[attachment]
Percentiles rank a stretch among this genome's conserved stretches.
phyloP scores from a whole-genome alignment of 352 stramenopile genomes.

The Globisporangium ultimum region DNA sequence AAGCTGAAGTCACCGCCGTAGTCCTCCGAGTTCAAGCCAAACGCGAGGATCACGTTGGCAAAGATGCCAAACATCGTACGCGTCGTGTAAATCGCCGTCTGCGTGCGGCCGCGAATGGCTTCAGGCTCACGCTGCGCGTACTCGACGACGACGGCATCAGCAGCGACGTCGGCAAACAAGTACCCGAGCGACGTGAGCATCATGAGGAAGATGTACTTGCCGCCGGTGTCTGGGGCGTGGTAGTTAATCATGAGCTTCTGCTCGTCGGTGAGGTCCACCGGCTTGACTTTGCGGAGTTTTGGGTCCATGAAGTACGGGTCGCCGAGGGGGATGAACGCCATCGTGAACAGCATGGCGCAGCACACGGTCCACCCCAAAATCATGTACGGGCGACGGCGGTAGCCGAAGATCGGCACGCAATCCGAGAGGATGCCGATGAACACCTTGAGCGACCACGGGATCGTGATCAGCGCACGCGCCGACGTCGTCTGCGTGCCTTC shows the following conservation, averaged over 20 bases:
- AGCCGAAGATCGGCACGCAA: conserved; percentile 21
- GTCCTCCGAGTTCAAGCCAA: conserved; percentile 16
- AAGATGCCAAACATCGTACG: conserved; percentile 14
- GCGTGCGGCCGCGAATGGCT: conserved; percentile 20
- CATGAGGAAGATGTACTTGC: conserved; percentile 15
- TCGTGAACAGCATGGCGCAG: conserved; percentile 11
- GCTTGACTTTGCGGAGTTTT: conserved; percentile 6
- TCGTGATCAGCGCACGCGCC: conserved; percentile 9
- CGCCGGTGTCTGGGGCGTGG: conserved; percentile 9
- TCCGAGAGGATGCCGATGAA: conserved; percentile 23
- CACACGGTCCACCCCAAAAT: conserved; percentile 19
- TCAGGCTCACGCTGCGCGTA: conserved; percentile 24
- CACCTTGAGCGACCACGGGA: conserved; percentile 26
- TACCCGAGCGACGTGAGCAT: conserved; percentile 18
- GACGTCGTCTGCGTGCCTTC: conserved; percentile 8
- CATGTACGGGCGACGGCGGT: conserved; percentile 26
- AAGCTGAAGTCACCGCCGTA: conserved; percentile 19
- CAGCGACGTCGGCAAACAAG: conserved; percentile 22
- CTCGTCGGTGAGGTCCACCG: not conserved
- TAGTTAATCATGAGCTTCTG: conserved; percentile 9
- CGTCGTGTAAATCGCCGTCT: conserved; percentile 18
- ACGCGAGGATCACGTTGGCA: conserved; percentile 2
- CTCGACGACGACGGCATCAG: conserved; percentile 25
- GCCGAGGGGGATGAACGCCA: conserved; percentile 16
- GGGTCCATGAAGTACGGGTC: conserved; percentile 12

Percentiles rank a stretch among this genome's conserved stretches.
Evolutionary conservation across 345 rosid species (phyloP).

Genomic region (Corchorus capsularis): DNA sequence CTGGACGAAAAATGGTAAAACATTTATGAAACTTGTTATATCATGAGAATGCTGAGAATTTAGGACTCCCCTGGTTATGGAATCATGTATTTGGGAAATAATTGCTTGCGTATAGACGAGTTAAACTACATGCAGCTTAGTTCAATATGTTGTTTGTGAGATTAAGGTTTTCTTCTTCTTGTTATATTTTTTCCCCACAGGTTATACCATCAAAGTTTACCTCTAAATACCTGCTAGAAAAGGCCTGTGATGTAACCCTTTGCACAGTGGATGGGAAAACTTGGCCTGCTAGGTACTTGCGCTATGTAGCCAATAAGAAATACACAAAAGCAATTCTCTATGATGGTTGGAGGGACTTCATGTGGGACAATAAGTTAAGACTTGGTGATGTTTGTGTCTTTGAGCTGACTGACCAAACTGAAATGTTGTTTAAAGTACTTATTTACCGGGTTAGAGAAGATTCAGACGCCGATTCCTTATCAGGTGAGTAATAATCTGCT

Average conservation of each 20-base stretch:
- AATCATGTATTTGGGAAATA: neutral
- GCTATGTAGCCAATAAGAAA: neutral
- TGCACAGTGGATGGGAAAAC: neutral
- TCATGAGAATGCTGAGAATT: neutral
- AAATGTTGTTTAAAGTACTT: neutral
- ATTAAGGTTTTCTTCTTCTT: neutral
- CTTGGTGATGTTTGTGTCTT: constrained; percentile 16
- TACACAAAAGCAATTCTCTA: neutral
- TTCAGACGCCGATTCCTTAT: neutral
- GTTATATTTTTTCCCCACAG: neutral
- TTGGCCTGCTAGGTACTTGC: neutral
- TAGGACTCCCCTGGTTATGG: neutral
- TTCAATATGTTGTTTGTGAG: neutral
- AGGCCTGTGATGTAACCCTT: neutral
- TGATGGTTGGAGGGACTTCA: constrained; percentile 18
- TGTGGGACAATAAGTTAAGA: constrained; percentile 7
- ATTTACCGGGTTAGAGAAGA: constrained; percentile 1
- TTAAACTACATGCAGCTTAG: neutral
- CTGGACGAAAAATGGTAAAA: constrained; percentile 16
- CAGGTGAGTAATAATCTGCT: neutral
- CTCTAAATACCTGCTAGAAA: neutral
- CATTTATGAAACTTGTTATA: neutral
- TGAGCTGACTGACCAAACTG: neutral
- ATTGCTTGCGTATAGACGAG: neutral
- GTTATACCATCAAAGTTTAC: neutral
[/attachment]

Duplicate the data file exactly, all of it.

Percentiles rank a stretch among this genome's conserved stretches.
phyloP scores from a whole-genome alignment of 352 stramenopile genomes.

The Globisporangium ultimum region DNA sequence AAGCTGAAGTCACCGCCGTAGTCCTCCGAGTTCAAGCCAAACGCGAGGATCACGTTGGCAAAGATGCCAAACATCGTACGCGTCGTGTAAATCGCCGTCTGCGTGCGGCCGCGAATGGCTTCAGGCTCACGCTGCGCGTACTCGACGACGACGGCATCAGCAGCGACGTCGGCAAACAAGTACCCGAGCGACGTGAGCATCATGAGGAAGATGTACTTGCCGCCGGTGTCTGGGGCGTGGTAGTTAATCATGAGCTTCTGCTCGTCGGTGAGGTCCACCGGCTTGACTTTGCGGAGTTTTGGGTCCATGAAGTACGGGTCGCCGAGGGGGATGAACGCCATCGTGAACAGCATGGCGCAGCACACGGTCCACCCCAAAATCATGTACGGGCGACGGCGGTAGCCGAAGATCGGCACGCAATCCGAGAGGATGCCGATGAACACCTTGAGCGACCACGGGATCGTGATCAGCGCACGCGCCGACGTCGTCTGCGTGCCTTC shows the following conservation, averaged over 20 bases:
- AGCCGAAGATCGGCACGCAA: conserved; percentile 21
- GTCCTCCGAGTTCAAGCCAA: conserved; percentile 16
- AAGATGCCAAACATCGTACG: conserved; percentile 14
- GCGTGCGGCCGCGAATGGCT: conserved; percentile 20
- CATGAGGAAGATGTACTTGC: conserved; percentile 15
- TCGTGAACAGCATGGCGCAG: conserved; percentile 11
- GCTTGACTTTGCGGAGTTTT: conserved; percentile 6
- TCGTGATCAGCGCACGCGCC: conserved; percentile 9
- CGCCGGTGTCTGGGGCGTGG: conserved; percentile 9
- TCCGAGAGGATGCCGATGAA: conserved; percentile 23
- CACACGGTCCACCCCAAAAT: conserved; percentile 19
- TCAGGCTCACGCTGCGCGTA: conserved; percentile 24
- CACCTTGAGCGACCACGGGA: conserved; percentile 26
- TACCCGAGCGACGTGAGCAT: conserved; percentile 18
- GACGTCGTCTGCGTGCCTTC: conserved; percentile 8
- CATGTACGGGCGACGGCGGT: conserved; percentile 26
- AAGCTGAAGTCACCGCCGTA: conserved; percentile 19
- CAGCGACGTCGGCAAACAAG: conserved; percentile 22
- CTCGTCGGTGAGGTCCACCG: not conserved
- TAGTTAATCATGAGCTTCTG: conserved; percentile 9
- CGTCGTGTAAATCGCCGTCT: conserved; percentile 18
- ACGCGAGGATCACGTTGGCA: conserved; percentile 2
- CTCGACGACGACGGCATCAG: conserved; percentile 25
- GCCGAGGGGGATGAACGCCA: conserved; percentile 16
- GGGTCCATGAAGTACGGGTC: conserved; percentile 12

Percentiles rank a stretch among this genome's conserved stretches.
Evolutionary conservation across 345 rosid species (phyloP).

Genomic region (Corchorus capsularis): DNA sequence CTGGACGAAAAATGGTAAAACATTTATGAAACTTGTTATATCATGAGAATGCTGAGAATTTAGGACTCCCCTGGTTATGGAATCATGTATTTGGGAAATAATTGCTTGCGTATAGACGAGTTAAACTACATGCAGCTTAGTTCAATATGTTGTTTGTGAGATTAAGGTTTTCTTCTTCTTGTTATATTTTTTCCCCACAGGTTATACCATCAAAGTTTACCTCTAAATACCTGCTAGAAAAGGCCTGTGATGTAACCCTTTGCACAGTGGATGGGAAAACTTGGCCTGCTAGGTACTTGCGCTATGTAGCCAATAAGAAATACACAAAAGCAATTCTCTATGATGGTTGGAGGGACTTCATGTGGGACAATAAGTTAAGACTTGGTGATGTTTGTGTCTTTGAGCTGACTGACCAAACTGAAATGTTGTTTAAAGTACTTATTTACCGGGTTAGAGAAGATTCAGACGCCGATTCCTTATCAGGTGAGTAATAATCTGCT

Average conservation of each 20-base stretch:
- AATCATGTATTTGGGAAATA: neutral
- GCTATGTAGCCAATAAGAAA: neutral
- TGCACAGTGGATGGGAAAAC: neutral
- TCATGAGAATGCTGAGAATT: neutral
- AAATGTTGTTTAAAGTACTT: neutral
- ATTAAGGTTTTCTTCTTCTT: neutral
- CTTGGTGATGTTTGTGTCTT: constrained; percentile 16
- TACACAAAAGCAATTCTCTA: neutral
- TTCAGACGCCGATTCCTTAT: neutral
- GTTATATTTTTTCCCCACAG: neutral
- TTGGCCTGCTAGGTACTTGC: neutral
- TAGGACTCCCCTGGTTATGG: neutral
- TTCAATATGTTGTTTGTGAG: neutral
- AGGCCTGTGATGTAACCCTT: neutral
- TGATGGTTGGAGGGACTTCA: constrained; percentile 18
- TGTGGGACAATAAGTTAAGA: constrained; percentile 7
- ATTTACCGGGTTAGAGAAGA: constrained; percentile 1
- TTAAACTACATGCAGCTTAG: neutral
- CTGGACGAAAAATGGTAAAA: constrained; percentile 16
- CAGGTGAGTAATAATCTGCT: neutral
- CTCTAAATACCTGCTAGAAA: neutral
- CATTTATGAAACTTGTTATA: neutral
- TGAGCTGACTGACCAAACTG: neutral
- ATTGCTTGCGTATAGACGAG: neutral
- GTTATACCATCAAAGTTTAC: neutral